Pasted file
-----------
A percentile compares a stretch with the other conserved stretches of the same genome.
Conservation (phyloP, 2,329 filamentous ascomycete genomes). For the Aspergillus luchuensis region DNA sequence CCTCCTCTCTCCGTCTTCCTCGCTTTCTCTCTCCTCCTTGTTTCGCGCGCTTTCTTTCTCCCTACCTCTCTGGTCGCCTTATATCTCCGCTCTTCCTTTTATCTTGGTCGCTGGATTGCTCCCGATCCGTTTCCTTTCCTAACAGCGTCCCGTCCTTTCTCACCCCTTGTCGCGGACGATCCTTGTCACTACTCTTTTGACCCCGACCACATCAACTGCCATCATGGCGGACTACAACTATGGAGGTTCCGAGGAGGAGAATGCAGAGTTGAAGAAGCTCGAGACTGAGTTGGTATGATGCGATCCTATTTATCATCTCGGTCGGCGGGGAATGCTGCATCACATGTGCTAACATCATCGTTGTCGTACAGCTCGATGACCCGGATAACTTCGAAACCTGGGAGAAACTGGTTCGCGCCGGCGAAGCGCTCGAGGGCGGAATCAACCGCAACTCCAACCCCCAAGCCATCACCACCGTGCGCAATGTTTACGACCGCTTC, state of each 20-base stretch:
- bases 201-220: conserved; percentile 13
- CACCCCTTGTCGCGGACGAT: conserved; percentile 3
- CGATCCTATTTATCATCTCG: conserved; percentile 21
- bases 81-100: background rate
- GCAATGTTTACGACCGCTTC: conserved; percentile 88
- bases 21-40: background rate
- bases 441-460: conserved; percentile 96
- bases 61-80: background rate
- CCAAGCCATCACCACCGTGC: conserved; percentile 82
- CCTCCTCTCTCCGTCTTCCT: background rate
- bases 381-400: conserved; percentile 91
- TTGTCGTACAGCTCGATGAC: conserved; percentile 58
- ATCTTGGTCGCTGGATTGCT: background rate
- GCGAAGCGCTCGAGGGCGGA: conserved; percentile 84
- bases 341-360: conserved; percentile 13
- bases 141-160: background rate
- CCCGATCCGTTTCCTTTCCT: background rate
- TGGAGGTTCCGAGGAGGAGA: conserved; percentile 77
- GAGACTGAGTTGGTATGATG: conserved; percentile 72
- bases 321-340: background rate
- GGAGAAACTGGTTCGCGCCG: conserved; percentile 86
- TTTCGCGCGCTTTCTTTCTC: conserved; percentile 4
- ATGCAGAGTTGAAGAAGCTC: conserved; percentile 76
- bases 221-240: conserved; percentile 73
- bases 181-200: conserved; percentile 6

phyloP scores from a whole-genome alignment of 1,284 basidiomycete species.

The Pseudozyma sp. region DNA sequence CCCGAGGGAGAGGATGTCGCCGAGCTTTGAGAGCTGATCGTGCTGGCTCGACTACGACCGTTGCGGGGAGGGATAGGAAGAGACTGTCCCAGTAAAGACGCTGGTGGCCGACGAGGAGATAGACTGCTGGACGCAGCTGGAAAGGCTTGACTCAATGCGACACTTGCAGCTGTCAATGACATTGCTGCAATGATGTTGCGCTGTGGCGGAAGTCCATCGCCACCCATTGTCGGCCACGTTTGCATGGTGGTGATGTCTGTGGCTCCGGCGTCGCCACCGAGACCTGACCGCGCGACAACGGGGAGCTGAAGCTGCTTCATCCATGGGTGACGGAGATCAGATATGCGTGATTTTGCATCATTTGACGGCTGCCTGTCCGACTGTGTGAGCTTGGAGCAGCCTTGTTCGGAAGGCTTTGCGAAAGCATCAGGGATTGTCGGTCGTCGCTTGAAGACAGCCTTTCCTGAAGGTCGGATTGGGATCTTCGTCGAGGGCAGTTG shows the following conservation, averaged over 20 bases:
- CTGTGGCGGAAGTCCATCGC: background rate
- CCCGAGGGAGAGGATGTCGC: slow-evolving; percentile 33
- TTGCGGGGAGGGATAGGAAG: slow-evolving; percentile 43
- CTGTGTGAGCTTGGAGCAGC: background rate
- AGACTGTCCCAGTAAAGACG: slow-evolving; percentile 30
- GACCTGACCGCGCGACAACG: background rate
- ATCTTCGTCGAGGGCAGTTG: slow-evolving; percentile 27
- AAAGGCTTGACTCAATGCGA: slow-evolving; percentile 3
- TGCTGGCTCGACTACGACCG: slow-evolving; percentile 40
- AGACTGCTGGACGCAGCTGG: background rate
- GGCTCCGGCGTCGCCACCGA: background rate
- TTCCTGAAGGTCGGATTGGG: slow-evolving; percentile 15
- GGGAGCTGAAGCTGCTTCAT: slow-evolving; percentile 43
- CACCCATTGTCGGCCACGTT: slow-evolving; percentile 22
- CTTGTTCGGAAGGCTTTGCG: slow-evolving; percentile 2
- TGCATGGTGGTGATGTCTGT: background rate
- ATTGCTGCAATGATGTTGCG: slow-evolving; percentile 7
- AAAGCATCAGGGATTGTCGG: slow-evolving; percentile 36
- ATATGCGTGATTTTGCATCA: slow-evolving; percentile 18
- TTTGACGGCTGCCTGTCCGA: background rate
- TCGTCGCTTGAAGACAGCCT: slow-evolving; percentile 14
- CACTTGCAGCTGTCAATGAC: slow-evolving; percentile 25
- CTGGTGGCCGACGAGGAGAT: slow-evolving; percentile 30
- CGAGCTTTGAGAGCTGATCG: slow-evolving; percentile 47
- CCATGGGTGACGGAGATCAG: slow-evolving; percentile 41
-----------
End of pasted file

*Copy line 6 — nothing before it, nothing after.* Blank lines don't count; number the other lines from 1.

- bases 81-100: background rate